I attended the Regional Australia Institute (RAI) 2021 national summit entitled ‘Shaping the Good Life’. The focus of the event was the discussion of key areas for the economic development of regional and rural Australia – population, mobility, jobs, skills, infrastructure, innovation, education, tourism and health.
The RAI also launched their national awareness campaign aimed at people currently living in the city to consider the move to the regions. With an advertising campaign starting in April and a marketing toolkit for use by regional councils, the centrepiece of the campaign is the website www.movetomore.com.au.
A perfect fit for thisregionalife.com.au which provides the ‘why’ you should consider the move – all the livability reasons like growth areas, business opportunities, education, work hubs and community. This is the place to get you thinking about the move and to start your wish list of places.
The movetomore.com.au provides the ‘where’ with the promotion of various regional places across Australia including Rockhampton, Qld; Lennox Head, NSW; Port Augusta, SA and Bendigo, Vic. Its’s here you will find the detail on housing, jobs, population, facilities etc
The opening address at the summit came from the Deputy Prime Minister Michael McCormack who declared,
“Regional Australia is a great and safe lifestyle. Its where communities are big enough for you to get a good cup of coffee but small enough to still care.”
He also stated that 54,000 jobs are available in rural and regional Australia right now!
Why Make the Move?
Research undertaken by the RAI found that 1 in 5 city residences are looking to make the move out of their urban lives. The main reasons for moving regionally include traffic congestion, day-to-day stress and anxiety, cost of living pressures and the desire to reduce debt.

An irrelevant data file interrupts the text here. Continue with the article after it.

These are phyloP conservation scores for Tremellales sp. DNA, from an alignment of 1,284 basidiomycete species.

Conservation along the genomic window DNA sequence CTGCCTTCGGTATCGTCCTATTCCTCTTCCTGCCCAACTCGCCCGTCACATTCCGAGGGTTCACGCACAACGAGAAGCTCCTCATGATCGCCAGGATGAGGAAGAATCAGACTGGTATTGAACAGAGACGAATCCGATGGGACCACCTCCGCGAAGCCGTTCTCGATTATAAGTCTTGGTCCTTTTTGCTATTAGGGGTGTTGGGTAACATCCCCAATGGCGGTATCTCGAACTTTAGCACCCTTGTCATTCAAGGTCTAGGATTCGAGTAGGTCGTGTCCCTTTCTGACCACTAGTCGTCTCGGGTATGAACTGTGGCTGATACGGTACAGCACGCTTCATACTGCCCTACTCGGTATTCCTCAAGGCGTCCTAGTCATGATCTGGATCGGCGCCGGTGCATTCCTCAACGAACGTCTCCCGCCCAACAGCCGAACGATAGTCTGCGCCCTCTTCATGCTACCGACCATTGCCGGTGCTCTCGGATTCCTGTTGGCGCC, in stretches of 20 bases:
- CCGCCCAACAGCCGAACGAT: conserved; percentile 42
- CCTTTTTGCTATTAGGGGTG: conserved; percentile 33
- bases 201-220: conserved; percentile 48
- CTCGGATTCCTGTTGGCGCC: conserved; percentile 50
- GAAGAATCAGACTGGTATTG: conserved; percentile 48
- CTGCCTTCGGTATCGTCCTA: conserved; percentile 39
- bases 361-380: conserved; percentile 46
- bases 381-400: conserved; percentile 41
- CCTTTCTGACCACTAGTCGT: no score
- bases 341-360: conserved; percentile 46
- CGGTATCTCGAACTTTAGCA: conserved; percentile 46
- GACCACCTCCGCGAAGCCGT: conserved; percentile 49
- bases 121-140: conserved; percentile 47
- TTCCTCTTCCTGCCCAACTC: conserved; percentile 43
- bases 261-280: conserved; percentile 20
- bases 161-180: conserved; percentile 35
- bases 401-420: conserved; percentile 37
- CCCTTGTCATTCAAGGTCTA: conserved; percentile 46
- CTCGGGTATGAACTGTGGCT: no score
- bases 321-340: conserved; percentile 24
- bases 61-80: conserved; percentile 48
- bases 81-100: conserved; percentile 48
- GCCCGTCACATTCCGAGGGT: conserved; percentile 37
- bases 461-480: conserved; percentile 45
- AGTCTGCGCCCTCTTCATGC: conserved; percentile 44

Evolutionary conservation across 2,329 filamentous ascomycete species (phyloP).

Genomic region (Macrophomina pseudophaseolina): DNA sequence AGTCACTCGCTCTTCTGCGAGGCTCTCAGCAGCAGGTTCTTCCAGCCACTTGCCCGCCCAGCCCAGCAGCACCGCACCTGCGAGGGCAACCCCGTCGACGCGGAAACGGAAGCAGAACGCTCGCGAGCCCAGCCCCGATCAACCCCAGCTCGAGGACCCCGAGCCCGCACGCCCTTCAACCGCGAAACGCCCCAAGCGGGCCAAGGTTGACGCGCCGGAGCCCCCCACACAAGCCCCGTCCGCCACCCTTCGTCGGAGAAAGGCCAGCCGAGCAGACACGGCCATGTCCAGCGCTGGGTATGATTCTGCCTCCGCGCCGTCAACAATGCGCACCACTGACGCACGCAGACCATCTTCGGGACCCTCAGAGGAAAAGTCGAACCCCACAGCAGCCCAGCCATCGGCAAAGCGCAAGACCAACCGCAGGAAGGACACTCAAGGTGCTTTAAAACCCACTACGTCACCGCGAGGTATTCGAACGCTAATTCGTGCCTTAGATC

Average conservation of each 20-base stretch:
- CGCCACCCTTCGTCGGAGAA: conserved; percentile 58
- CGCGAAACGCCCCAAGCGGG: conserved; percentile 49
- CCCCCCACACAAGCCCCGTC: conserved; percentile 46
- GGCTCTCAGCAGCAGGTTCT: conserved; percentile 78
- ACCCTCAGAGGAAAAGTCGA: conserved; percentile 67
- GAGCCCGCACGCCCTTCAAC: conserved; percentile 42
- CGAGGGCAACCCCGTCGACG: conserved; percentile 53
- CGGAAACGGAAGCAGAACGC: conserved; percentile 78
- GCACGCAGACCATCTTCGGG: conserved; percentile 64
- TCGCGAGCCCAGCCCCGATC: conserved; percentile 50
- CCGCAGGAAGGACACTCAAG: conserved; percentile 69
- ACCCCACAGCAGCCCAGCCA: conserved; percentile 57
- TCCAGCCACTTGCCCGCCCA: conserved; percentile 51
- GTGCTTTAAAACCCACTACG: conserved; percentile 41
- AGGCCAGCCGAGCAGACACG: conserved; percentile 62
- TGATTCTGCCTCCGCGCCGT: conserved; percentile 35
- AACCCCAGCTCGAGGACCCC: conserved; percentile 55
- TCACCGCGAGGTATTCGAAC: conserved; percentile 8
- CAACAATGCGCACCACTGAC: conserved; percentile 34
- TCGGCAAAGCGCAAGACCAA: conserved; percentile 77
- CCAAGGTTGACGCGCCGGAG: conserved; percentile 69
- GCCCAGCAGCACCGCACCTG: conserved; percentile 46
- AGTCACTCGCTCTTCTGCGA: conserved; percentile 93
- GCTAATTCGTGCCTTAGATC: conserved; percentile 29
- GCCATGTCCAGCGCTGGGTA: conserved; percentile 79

Sound familiar to you?
The Remote Working Revolution
Economist Saul Eslake provided this observation concerning the increase and acceptance of working from home,
“The Covid-19 working-from-home phenomena has enlightened employees to discover what more they can do in life if they don’t have to devote time to the up to two-hour commute. In return, there has been a greater acceptance by employers of carrying out your job remotely.”
“We’re not going back to the way it was before,” stated John O’Duinn from ‘The Art and Practice of Working Together While Physically Apart’ . He talked about that although working-from-home has been developing for some time, the Coronavirus just escalated and projected the idea to the forefront. He commented that it also helps greater diversity by enabling people with disabilities to have more job opportunities if they can work from where they live.
However John also noted that,
“Humans are social species and community is essential”
In doing so he provided highlights of co-working spaces in regional towns throughout the world including Ireland and California whereby empty buildings have been converted to local community use. These spaces provide people who are undertaking their job role remotely to co-locate with like minded people where they can network, have social connection and potentially share skills for mutual benefits.
Reasons to Move
Highlights include Gavin Williams from NBN Co. who announced the Business Fibre Initiative enterprise grade services being made available for businesses in regional areas. Who also stated in their commitment to decentralisation that:
“NBN actually have deleted the words ‘must be based in Sydney or Melbourne’ from job application descriptions.”